There were lots of stories like that, some perishing, some surviving as a result of what seemed like unimportant decisions at the time. For others it was a minor change to routine – getting an earlier or later train. I always reflect on those who died when I pass through St Johns station. Thanks for sharing.

    2. Alison Tapley

      Colin James was my uncle. I was 3 when the crash occurred and I have no memory of him. Since my parents died (Colin was my Dad’s brother), I have been tracing family photos and members etc. I think Colin and his parents were living in Folkestone.

      1. Paul B Post author

        The newspaper I found, I think mentioned that he was living in Folkestone prior to the crashes – there were so many deaths in that area, must have been so hard for the community as well as the families who lost members.

  12. JohnCNZ

    First rail accident I ever heard about, aged just eight. I can still remember the sketch plan on the front page of the Evening Standard, showing the crashed trains, the demolished bridge, and the third train that so nearly fell on to the wreckage.

    Worth noting, by the way, that it was the driver of that train who unveiled the memorial plaque in 2003..

  13. Bob

    My Dad was in the rear carriages of the Hayes train. He was “late” home and me and my sister went to bed. My Uncle and Mum searched by phoning all the hospital’s and found him in Lewisham the day after the crash. He was badly injured – mostly legs and spent months in hospital. He had one leg shorter than the other after healing, a problem that was fixed when he had a knee replacement in Australia many years later. He was told he would be in a wheelchair by the time he was 50 but still played tennis and golf at 75. The crash changed our family existence. We moved from a council maisonette to a semi-detatched in Bromley that my parents bought with the crash compensation received. The sale of that house funded a new adventure in Australia as we emigrated in 1962. Dad died aged 90, 10 yrs ago – he didn’t talk a lot about the crash but some of the anecdotes have become part of our family folklore.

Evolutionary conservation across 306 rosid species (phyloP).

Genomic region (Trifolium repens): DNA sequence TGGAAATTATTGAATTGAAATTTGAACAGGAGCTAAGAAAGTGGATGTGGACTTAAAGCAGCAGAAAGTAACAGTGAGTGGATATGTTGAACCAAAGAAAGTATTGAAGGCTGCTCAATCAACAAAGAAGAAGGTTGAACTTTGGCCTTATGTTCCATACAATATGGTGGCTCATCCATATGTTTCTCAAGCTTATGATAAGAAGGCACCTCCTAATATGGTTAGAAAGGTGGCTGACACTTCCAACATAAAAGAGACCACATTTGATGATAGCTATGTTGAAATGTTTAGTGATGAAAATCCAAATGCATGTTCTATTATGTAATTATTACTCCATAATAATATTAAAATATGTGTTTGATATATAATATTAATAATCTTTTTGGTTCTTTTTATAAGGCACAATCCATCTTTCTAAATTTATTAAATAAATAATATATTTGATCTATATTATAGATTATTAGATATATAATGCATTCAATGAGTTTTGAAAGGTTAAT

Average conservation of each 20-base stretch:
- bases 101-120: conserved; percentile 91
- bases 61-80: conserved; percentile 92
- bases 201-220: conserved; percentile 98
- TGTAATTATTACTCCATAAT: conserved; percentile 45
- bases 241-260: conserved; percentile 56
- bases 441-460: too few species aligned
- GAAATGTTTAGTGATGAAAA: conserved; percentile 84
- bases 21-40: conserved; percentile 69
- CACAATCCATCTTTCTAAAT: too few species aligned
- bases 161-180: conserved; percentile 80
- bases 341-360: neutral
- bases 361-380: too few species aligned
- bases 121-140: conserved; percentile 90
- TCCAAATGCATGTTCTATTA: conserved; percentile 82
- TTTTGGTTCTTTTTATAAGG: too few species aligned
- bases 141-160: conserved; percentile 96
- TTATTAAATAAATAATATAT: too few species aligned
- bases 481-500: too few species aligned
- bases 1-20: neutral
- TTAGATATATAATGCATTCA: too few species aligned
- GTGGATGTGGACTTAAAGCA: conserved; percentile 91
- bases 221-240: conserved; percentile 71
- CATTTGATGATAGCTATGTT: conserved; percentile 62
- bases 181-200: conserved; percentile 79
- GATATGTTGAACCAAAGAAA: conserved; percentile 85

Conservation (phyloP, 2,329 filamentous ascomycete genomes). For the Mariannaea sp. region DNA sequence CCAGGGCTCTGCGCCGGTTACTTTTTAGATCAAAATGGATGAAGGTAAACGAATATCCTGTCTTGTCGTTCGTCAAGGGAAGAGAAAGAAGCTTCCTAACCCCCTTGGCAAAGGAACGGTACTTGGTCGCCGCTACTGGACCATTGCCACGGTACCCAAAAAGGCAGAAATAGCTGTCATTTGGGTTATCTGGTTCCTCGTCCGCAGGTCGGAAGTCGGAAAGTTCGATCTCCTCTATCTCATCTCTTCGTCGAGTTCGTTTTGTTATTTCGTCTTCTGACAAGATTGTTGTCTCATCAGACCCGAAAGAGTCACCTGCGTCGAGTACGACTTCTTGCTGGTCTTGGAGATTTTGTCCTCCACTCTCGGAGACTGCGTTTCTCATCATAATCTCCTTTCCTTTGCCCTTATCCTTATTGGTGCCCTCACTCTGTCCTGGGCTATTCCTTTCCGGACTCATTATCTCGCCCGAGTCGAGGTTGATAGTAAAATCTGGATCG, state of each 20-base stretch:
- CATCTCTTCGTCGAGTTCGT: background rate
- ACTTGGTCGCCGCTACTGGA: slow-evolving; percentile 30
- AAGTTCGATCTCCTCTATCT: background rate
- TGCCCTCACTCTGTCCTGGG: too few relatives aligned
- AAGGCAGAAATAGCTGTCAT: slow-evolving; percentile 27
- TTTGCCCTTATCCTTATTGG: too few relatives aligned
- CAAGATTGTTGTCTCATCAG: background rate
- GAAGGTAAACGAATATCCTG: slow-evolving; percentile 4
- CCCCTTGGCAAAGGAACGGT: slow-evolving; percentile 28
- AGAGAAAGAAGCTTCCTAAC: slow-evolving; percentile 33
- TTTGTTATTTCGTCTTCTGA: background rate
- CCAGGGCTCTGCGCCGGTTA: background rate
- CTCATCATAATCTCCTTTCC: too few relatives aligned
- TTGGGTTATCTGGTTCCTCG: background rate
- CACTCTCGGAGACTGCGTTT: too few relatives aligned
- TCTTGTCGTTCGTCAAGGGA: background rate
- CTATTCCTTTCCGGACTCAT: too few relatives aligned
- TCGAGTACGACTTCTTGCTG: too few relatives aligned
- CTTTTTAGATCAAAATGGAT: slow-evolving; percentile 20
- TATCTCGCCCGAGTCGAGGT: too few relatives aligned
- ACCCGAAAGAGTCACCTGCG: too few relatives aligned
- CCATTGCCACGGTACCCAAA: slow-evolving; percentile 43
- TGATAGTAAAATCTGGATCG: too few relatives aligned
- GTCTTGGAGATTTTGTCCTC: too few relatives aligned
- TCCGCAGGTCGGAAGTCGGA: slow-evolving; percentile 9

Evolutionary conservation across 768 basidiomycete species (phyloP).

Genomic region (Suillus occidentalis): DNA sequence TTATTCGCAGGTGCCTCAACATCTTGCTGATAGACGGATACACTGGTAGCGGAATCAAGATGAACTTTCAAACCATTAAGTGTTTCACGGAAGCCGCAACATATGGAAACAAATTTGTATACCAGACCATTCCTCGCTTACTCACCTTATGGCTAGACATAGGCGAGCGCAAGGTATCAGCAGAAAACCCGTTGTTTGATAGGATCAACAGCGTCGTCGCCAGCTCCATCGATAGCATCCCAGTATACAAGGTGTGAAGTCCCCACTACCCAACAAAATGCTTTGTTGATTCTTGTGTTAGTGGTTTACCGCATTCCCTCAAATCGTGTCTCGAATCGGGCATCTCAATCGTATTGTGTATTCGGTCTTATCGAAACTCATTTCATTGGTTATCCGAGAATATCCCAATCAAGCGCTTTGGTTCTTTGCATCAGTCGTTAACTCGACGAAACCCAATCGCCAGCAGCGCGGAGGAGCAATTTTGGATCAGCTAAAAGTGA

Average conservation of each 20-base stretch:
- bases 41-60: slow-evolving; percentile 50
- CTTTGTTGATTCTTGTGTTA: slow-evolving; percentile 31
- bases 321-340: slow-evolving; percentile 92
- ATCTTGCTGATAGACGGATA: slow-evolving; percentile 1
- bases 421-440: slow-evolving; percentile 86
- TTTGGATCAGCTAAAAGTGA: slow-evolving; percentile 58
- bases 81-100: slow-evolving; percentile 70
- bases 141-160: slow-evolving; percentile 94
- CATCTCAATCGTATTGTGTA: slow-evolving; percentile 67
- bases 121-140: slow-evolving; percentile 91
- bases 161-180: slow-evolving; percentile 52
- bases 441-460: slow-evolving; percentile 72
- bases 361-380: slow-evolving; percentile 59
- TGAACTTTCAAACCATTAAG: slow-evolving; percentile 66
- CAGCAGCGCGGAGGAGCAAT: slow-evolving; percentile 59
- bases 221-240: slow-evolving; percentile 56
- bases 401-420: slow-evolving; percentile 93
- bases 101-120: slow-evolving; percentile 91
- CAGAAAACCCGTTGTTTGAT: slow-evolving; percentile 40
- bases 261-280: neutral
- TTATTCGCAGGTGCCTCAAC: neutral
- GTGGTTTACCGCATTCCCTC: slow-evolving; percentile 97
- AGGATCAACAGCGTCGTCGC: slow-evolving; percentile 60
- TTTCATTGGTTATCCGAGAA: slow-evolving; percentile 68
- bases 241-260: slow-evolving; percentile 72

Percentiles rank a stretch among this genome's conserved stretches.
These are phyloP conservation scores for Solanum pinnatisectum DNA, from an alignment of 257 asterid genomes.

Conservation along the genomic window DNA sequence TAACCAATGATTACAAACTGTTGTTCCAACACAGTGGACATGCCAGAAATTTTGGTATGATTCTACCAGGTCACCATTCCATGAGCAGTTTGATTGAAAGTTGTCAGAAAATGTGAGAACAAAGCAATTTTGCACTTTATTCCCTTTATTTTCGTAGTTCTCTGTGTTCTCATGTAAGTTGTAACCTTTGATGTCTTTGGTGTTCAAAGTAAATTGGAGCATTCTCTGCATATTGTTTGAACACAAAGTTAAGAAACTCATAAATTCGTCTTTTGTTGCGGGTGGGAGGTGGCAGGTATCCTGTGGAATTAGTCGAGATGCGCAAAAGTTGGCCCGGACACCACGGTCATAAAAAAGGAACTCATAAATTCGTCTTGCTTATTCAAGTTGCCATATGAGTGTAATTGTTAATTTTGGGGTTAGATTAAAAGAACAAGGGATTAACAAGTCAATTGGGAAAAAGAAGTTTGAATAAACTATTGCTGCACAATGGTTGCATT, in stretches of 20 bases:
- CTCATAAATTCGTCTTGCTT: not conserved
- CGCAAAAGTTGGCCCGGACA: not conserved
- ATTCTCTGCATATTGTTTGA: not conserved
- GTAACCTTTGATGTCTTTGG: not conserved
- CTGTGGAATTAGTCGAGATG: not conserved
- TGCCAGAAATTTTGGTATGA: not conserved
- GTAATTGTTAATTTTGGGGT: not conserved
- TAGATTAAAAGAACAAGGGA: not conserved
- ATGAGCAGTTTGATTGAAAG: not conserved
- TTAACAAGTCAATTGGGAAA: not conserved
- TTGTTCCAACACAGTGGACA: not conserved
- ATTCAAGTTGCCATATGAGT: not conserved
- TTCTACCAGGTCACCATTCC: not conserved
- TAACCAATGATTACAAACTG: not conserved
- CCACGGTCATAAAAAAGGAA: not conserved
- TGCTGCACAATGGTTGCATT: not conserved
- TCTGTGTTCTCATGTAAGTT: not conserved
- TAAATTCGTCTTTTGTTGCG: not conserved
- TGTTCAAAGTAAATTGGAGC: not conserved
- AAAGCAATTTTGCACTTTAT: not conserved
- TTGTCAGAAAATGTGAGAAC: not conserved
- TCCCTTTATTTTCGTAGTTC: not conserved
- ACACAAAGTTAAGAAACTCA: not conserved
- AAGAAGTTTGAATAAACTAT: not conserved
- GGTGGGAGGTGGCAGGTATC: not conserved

14. Carol Hughes

    My mum was in this crash. She stopped to help an older gentleman into a carriage and didn’t have time to walk to the end of the train, where she normally sat, an act which probably saved her life. She remembers sitting in the waiting train before the other train crashed into it and, when we were young, would always experience anxiety whenever we were in a train stopped before a station. She damaged her lower back and has suffered in pain for years, which is worse now she’s in her 80’s. However, it’s the trauma that still haunts her and I wish she would seek professional help to talk about this.

    1. Paul B Post author

      Thanks for sharing your Mum’s story Carol; there really wasn’t the understanding of post traumatic stress then, I’ve heard lots of similar experiences. I guess though she was a lucky one – the slight change in her routine probably saved her. Sadly there will have been others where the routine changed with fatal consequences.

  15. Brian Jenkins

    My uncle died in the crash and seems to be mentioned twice on the list; he was Roy Harold Taylor of Exeter Close, Tonbridge, Kent. Roy Taylor was aged thirty-four in 1957 and a partner in a firm of stockbrokers at the London Stock Exchange. That evening he was travelling home to his wife Marjorie, nee Jenkins, son Ian aged seven and daughter Judith aged five. Roy Taylor’s father Harold C. Taylor of Crossways, Coolinge Lane, Folkestone, Kent was also on the train but sat in another carriage and was unhurt. Roy Taylor was buried in the RAF Cemetary, Hawkinge, Folkestone, Kent since he had served as a pilot in the Fleet Air Arm.

    1. Paul B Post author

      Thanks for commenting Brian. Trying to piece together the casualties was really difficult in a way that wouldn’t be the case now, and wasn’t a decade later with the Hither Green crash. They appeared piecemeal in press reports with loads of errors. I did wonder about the repeat Taylor names but because of the different locations assumed that they could be different people. It must have been so hard for your family coping with the aftermath of the crash in an era when there was little understanding of Post Traumatic Stress. I will amend Roy’s details, hopefully during the week and certainly ahead of the anniversary. Thank you for taking the trouble to comment, it really is appreciated – it is one of the posts that moved me most in researching.

    2. Geoff Wardle

      I have just stumbled upon this thread. My late father, Phil Wardle, was a survivor of this accident. He was in the Ramsgate train on his way home from work in the City to Exeter Close in Tonbridge. He often traveled with a number of other residents of Exeter Close, Roy Taylor being one of them. Dad was also in one of the coaches that the bridge collapsed onto but was so very fortunate in escaping serious injury. I was four years old at the time but I remember clearly my mother being so concerned. I seem to recall that somehow, Dad arrived home early next morning having spent some of the night helping in the aftermath. I now live in California and by one of those strange coincidences about 15 years ago, by chance, I met an older German lady who was a nurse at the Lewisham hospital when the accident happened. She recounted how she had been at the scene helping as a medic. I appreciate your dedication to piecing together this archive of the human connections and facts.